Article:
The Plains Indians did it as often as they could, following the herds, hunting them, breaking down the animals they killed and taking away the meat, the skin, the bones, the horns, even the stomach, which they used to make water jugs. White buffalo hunters who came later, men like Buffalo Bill Cody, also pursued the herds, nearly to extinction, slaughtering, skinning and dressing the animals on the spot. But they'd leave behind most of the animal, taking only the choice cuts if they took anything at all.
While both scenarios would have been fascinating to watch, it's hard to imagine that the men who butchered these bison saw themselves as performance artists. And none of them were serenaded by vegetarian guitarists as a commentary on food and nutrition.Marczyk Fine Foods will perform in the round in the garage of MCA Denver, an appropriately postmodern venue, breaking down an entire buffalo (although it will arrive skinned and halved) for a paying audience. It will be bloody. It will be smelly. And it's intended to remind people that food doesn't come pre-packaged and ready for the grill. Luckily, drinks will be served.
"The butcher usually works overnight. He usually practices his art when no one is looking," says MCA Denver programming director Sarah Baie. "So this is a way of demystifying food. It's part of a larger movement right now."
When the carving is finished, hunks of meat will be doled out to some of the city's most well-known chefs, the ones involved with 50top, an underground supper club created by Lola chef Jamey Fader and his merry band. The chefs have 24 hours to turn whatever parts they end up with into a meal that could serve up to 500 people the next evening.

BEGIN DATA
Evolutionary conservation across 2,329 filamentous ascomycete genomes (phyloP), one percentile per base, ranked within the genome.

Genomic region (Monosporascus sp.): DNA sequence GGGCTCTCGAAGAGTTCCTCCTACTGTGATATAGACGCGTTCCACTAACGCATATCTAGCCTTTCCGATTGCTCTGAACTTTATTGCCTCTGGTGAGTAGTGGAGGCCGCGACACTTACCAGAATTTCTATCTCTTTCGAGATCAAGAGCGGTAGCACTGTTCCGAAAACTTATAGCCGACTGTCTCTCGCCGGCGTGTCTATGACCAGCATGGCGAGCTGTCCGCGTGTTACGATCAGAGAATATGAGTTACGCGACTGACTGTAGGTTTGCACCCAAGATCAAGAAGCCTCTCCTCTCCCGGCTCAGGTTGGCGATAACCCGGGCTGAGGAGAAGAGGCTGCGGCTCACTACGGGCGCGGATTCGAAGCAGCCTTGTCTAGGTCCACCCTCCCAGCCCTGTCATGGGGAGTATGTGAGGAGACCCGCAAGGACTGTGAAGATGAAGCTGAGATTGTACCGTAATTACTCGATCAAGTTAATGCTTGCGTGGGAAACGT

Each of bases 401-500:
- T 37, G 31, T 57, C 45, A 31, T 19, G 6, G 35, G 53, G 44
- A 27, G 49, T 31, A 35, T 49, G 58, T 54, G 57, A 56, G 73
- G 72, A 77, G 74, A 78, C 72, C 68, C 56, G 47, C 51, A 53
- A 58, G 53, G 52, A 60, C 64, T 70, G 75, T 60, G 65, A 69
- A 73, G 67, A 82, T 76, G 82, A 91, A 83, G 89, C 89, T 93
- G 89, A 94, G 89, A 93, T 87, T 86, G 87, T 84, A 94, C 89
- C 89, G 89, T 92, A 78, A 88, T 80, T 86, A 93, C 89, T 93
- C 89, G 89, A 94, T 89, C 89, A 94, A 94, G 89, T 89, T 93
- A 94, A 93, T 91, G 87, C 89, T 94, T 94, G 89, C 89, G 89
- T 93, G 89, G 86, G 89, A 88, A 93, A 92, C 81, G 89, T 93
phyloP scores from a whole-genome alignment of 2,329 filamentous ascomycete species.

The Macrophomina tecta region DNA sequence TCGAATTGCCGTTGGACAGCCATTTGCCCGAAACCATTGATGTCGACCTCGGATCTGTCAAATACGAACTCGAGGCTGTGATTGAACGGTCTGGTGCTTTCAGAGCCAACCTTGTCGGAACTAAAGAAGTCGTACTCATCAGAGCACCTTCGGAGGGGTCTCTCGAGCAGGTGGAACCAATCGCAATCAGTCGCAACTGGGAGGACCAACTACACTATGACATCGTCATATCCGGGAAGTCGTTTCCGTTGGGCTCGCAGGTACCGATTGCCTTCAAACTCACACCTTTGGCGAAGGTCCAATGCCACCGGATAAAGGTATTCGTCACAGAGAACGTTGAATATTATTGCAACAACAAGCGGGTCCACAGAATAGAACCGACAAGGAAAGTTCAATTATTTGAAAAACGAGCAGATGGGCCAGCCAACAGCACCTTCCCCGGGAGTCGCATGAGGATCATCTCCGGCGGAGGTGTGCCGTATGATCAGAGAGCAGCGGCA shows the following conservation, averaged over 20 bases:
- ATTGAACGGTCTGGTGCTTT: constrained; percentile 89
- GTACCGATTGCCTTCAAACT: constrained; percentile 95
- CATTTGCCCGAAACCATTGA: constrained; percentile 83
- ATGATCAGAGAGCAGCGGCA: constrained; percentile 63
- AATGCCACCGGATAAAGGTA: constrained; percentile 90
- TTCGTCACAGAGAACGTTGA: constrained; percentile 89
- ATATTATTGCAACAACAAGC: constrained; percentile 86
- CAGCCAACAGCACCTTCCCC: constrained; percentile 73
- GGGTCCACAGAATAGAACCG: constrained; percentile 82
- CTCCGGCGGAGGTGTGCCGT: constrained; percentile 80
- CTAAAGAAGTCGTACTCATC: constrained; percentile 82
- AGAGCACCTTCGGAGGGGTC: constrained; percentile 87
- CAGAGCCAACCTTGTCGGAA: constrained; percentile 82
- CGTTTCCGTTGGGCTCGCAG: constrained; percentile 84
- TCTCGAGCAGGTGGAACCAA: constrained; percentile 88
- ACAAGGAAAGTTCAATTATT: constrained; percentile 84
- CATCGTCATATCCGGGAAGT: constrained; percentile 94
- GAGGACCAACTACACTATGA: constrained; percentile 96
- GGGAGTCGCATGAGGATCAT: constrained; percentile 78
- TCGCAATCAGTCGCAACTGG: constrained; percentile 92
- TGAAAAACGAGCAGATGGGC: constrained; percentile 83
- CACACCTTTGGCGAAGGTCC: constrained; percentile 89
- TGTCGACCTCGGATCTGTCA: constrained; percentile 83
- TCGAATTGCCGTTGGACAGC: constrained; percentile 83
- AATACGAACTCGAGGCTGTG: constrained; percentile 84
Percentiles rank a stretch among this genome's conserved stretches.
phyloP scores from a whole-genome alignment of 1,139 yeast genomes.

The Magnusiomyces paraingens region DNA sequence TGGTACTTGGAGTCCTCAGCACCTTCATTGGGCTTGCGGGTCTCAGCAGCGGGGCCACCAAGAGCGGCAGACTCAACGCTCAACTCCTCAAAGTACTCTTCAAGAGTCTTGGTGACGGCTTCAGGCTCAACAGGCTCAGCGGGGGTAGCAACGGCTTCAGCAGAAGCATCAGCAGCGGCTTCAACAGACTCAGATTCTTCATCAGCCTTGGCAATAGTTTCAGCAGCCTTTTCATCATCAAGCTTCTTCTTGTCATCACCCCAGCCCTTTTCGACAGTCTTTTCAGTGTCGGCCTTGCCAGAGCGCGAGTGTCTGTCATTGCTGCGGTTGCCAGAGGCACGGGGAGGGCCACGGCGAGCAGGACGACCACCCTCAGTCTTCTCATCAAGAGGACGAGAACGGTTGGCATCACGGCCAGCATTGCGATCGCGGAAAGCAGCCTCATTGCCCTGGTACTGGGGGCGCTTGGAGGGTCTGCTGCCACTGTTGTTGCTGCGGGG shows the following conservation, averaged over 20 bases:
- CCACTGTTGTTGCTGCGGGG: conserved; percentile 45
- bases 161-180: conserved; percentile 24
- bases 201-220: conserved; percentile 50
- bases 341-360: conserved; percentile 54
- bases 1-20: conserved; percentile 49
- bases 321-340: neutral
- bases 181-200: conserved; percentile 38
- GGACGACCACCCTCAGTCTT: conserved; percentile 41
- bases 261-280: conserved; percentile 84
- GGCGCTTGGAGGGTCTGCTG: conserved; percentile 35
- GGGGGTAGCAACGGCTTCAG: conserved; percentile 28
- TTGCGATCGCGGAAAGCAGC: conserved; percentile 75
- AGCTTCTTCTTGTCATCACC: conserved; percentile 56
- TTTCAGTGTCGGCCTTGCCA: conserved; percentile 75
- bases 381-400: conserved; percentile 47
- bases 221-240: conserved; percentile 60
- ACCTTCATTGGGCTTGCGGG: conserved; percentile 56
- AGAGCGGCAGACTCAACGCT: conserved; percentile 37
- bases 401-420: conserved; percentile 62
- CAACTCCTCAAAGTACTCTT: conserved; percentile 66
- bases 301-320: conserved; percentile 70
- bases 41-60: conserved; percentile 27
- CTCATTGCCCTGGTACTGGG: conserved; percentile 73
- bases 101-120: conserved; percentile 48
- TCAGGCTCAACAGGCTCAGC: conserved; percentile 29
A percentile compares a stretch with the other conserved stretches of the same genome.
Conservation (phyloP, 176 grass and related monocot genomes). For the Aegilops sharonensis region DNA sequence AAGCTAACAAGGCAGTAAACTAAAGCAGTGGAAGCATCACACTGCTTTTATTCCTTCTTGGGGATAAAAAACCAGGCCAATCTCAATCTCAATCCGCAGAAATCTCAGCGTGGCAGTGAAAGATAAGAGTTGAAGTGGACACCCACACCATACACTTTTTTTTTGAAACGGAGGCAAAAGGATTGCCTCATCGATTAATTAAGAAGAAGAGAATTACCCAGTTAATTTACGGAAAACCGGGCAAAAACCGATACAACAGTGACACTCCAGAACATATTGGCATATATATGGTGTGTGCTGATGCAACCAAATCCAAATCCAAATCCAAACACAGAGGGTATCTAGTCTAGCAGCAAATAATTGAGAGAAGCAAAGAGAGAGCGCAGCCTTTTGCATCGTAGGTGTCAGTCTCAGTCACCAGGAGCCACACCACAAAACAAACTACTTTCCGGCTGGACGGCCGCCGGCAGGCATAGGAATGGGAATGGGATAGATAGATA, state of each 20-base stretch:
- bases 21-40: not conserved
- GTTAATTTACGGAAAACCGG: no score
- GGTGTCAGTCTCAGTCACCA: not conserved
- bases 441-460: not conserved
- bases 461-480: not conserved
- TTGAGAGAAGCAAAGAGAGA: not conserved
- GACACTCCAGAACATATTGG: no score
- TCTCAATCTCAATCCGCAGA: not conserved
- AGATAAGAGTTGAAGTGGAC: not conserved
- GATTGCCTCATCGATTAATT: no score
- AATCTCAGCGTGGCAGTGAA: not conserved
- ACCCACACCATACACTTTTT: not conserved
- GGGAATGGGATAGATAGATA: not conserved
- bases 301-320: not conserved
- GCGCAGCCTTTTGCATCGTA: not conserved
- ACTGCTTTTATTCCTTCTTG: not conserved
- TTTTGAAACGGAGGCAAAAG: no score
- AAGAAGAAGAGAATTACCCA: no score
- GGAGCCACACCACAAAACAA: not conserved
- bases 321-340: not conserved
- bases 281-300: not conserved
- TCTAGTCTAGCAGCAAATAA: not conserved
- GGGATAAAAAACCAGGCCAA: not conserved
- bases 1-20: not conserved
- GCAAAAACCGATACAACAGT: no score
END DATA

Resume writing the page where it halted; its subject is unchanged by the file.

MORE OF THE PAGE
The show is part of a three-day extravaganza at MCA Denver titled "Art Meets Beast" that explores food, art and the cultural history of the bison.
On the first day, MCA will host "Cave Paintings and Buffalo Bill," one of its creative Mixed Taste events that combine two seemingly unrelated ideas to see where they come together. Day two will feature the bison-butchering workshop (accompanied not only by vegetarian guitarist Roger Green, but also by flugelhorns playing Buffalo Springfield).
Day three will include lectures and conversations about Denver's history and relationship with meat. That will be followed by Beast Roast 500, a feast prepared by local celebrity chefs, including Fader, Joe Beggs of Three Tomatoes Catering, Troy Guard of TAG, Goose Sorensen of Solera, Tyler Wiard of Elway's Cherry Creek and Sean Yontz of El Diablo.
The dinner will be accompanied by performances by Machine Project, L.A., "an artists' collective that does crazy stuff," Baie says. "There will be bison horns, we will make bison masks, and there will be the sounds of a bison stampede rumbling through the dinner."
For times, ticket prices and more info, go to MCA Denver's website.